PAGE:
Relationship advice often starts with the importance of communicating, but experts say, “don’t stop there”. People need to feel appreciated in their relationships. A good relationship is built on trust, and trust starts with honesty and sharing feelings with each other. Showing affection with small acts of kindness means as much as saying, “I love you.” When it comes to fighting, sticking to issues without blaming goes a long way toward keeping love alive. Here are some of the best tips that relationship counselors share frequently with their clients.
Make a decision to love.
Love is a choice you make each day. When you wake up in the morning and notice something you admire about your partner, you’ll carry love throughout the day. Waking up and seeing nothing but flaws in your partner makes it hard to feel a bond.
Open up about your feelings.
Resentment builds if you hold things in. Are you reluctant to share because you think your partner doesn’t believe your feelings matter? Bringing your feelings out into the open may draw you closer. Don’t just focus on the negative but make a point to share positive feelings as well. Remember, if you hold things in, eventually it may be worse than being open and discussing how you feel.
Don’t be afraid to show how you feel.
Showing that you appreciate them can convey the feeling just as much as saying the words, “I love you.” Little acts of kindness can make a big difference in a relationship. Rubbing their back when they’re tired from a long day at work or stocking up on their favorite flavor of ice cream are ways to declare that they are important to you.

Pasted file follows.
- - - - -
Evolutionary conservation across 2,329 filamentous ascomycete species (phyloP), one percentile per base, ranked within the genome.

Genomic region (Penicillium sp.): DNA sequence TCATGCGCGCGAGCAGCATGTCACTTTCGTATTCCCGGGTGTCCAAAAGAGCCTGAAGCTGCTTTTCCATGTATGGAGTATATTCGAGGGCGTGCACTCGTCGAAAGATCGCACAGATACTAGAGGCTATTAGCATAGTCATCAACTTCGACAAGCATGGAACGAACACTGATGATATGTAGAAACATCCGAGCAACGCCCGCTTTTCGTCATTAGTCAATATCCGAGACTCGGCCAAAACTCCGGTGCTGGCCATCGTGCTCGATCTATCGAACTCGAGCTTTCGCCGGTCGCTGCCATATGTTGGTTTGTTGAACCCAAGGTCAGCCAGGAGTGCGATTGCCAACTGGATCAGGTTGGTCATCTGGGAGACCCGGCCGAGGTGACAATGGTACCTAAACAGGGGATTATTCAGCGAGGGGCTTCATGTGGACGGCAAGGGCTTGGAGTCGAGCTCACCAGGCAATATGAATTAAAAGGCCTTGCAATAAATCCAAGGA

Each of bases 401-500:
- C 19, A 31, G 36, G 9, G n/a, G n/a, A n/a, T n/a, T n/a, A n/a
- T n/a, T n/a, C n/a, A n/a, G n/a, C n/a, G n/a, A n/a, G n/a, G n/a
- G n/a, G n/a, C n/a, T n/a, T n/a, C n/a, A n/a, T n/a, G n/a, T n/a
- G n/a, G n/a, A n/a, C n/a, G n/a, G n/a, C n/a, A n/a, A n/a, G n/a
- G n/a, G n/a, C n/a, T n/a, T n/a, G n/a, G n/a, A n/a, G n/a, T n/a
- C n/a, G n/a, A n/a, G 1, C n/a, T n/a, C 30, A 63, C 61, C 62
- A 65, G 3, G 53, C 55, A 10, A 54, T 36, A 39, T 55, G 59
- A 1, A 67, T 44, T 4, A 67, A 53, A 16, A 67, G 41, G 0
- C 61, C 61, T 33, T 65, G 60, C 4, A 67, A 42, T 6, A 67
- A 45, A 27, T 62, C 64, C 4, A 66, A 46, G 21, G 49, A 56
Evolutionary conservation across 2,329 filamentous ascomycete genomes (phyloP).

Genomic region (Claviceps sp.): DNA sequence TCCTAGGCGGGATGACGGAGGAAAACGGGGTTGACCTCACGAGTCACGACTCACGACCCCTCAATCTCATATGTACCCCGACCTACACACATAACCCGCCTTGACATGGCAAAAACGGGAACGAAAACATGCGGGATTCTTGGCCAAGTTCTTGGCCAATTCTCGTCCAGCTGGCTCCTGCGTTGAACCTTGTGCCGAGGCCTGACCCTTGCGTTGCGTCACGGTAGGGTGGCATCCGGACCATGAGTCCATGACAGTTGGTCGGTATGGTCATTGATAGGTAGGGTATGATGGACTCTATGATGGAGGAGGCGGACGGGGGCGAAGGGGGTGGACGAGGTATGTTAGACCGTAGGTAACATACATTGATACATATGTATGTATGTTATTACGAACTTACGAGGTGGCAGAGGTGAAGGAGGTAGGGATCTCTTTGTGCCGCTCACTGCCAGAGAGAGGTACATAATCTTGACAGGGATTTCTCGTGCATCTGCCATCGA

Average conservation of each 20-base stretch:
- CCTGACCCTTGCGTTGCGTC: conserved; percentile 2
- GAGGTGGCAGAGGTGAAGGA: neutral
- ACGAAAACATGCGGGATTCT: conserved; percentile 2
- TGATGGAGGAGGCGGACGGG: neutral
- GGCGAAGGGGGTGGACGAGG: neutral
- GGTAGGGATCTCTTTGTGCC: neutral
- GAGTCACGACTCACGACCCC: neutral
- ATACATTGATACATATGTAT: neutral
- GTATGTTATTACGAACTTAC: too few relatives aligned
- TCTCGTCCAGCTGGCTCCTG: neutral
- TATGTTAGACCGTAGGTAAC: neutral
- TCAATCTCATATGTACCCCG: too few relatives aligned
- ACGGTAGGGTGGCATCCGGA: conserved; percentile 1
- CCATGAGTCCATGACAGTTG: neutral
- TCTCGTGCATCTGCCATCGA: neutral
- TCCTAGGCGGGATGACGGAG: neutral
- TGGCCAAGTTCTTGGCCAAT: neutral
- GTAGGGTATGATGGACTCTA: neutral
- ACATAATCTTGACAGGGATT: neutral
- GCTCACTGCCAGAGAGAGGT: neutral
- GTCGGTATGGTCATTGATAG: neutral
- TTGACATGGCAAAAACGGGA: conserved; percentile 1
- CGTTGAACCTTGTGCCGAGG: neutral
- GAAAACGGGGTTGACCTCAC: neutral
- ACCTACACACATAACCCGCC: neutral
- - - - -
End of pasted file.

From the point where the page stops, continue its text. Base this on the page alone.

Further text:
Diffuse arguments over money.
Talking about money and sharing financial goals can make your relationship stronger. If you think it’s time to start saving for a down payment on a house instead of spending on a lavish vacation, make it known. Discuss how to spend your money together and find a compromise that satisfies you both. Working together as a team will make you happier than fighting.
Find a way to fix the things you fight about constantly.
Figure out the cause of conflicts that keep coming up over and over, and then decide on solutions. You may think he spends too much while he may think you should cut back on overtime at the office. Unless you identify the issue that’s the core of the problem, you’ll just keep fighting about small annoyances. Focusing on specific actions is more helpful than resorting to labels. Tell him how it makes you feel when he’s always late meeting you. “I feel like you don’t value my time” is more effective than saying, “You are always so inconsiderate!”
Repeat his words before responding.
Try the technique that’s called mirroring. This will improve the accuracy of communication during important conversations. When your partner says something, repeat back to them what you heard before you respond to it. Try something like, “So I believe you’re saying that spending every weekend at my parents doesn’t leave us enough time to ourselves?” Mirroring their words before commenting lets them know that you hear what they’re saying. Repeating what you think you heard also gives you a chance to clear up misunderstandings.
Make fighting productive, not hurtful.
Be specific about how your partner’s actions affect you. Say something like, “When you make a big purchase without consulting me first, I feel like you’re trying to hide things from me.” Focus on the issue instead of blaming. Shifting from telling a partner what to do and instead sharing how their behavior makes you feel can make a big difference in your relationship.